[ United States / Canada]
We live at a time where there are a set of predictive calculations occurring for any given action. This might be most obviously when we are online and as a result of data mining highly targeted ads appear. But predictive analytics powered by Artificial Intelligence is already being deployed throughout all levels of our social structure, from policing and medicine to models of climate change. The sheer persuasive utility of these AIs underwrite particular the logics of their practice. The amplification of the value of functionality accounts for their ever-increasing deployment even in the face of known problems such as the way in which they can retain or extend cultural bias. In this context using AI in a non-functional way is an act of resistance.
The video works included in The Earth, Our Home: Art, Technology and Critical Action are based on movement through three landscapes. The work acknowledges how our expansive technologies have led to crises; yet its aim is restorative. The AI algorithm, trained on original footage I shot of these landscapes, generates new sequences by predicting and adding new frames. The spatial trajectory of the source footage troubles the AI’s process of “understanding” patterns of relation. The resulting videos have an animate sense of desynchronization, an aesthetic strategy that reveals the co-presence of multiple durations, temporalities, and tempos. The representational drift evokes upheavals in geological time, an ever-changing reshaping: destruction, renewal: vibrancy. We’ve tried to contain the natural world, to dam its living rivers and stop its fluctuations, but here they’re set adrift in the unresolved contingencies of our times. Comfort and crises.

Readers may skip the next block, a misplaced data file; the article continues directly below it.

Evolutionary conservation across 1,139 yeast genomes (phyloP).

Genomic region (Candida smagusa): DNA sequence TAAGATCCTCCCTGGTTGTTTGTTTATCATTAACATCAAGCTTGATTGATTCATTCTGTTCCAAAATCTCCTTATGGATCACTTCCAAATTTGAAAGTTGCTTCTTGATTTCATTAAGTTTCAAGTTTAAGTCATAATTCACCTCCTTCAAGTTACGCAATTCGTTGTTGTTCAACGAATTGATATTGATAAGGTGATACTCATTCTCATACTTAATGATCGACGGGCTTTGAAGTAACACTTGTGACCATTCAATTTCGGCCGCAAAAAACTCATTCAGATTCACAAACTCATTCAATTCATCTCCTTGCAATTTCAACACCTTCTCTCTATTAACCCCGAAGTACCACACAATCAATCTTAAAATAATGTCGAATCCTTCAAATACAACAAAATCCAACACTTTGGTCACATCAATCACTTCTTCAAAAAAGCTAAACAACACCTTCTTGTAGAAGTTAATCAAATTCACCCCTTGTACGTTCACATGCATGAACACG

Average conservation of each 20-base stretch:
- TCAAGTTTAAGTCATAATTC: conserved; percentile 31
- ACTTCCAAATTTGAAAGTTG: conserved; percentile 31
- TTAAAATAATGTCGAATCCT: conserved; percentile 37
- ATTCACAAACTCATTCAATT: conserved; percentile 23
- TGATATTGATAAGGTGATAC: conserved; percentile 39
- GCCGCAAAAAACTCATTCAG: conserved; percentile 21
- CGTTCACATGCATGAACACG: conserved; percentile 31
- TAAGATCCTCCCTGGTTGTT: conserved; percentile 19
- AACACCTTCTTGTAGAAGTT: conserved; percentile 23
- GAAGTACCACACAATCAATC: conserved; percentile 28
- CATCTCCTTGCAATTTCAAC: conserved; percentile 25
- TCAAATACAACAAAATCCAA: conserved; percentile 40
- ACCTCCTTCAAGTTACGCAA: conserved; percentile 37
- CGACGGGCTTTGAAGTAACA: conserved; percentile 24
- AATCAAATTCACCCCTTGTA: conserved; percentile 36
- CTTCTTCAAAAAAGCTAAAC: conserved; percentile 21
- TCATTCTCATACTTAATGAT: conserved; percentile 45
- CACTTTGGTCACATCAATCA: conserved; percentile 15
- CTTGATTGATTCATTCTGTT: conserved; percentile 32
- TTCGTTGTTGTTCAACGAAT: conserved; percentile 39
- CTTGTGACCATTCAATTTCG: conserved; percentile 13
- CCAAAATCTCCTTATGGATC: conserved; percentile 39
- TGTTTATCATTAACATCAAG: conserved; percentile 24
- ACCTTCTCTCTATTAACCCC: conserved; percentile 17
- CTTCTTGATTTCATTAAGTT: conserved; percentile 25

- Medium: Ai Generated Video
- Year Produced: 2021
University of Oregon, Art & Technology and Affiliate Faculty Ecological Studies
Artist Website: http://www.colinives.com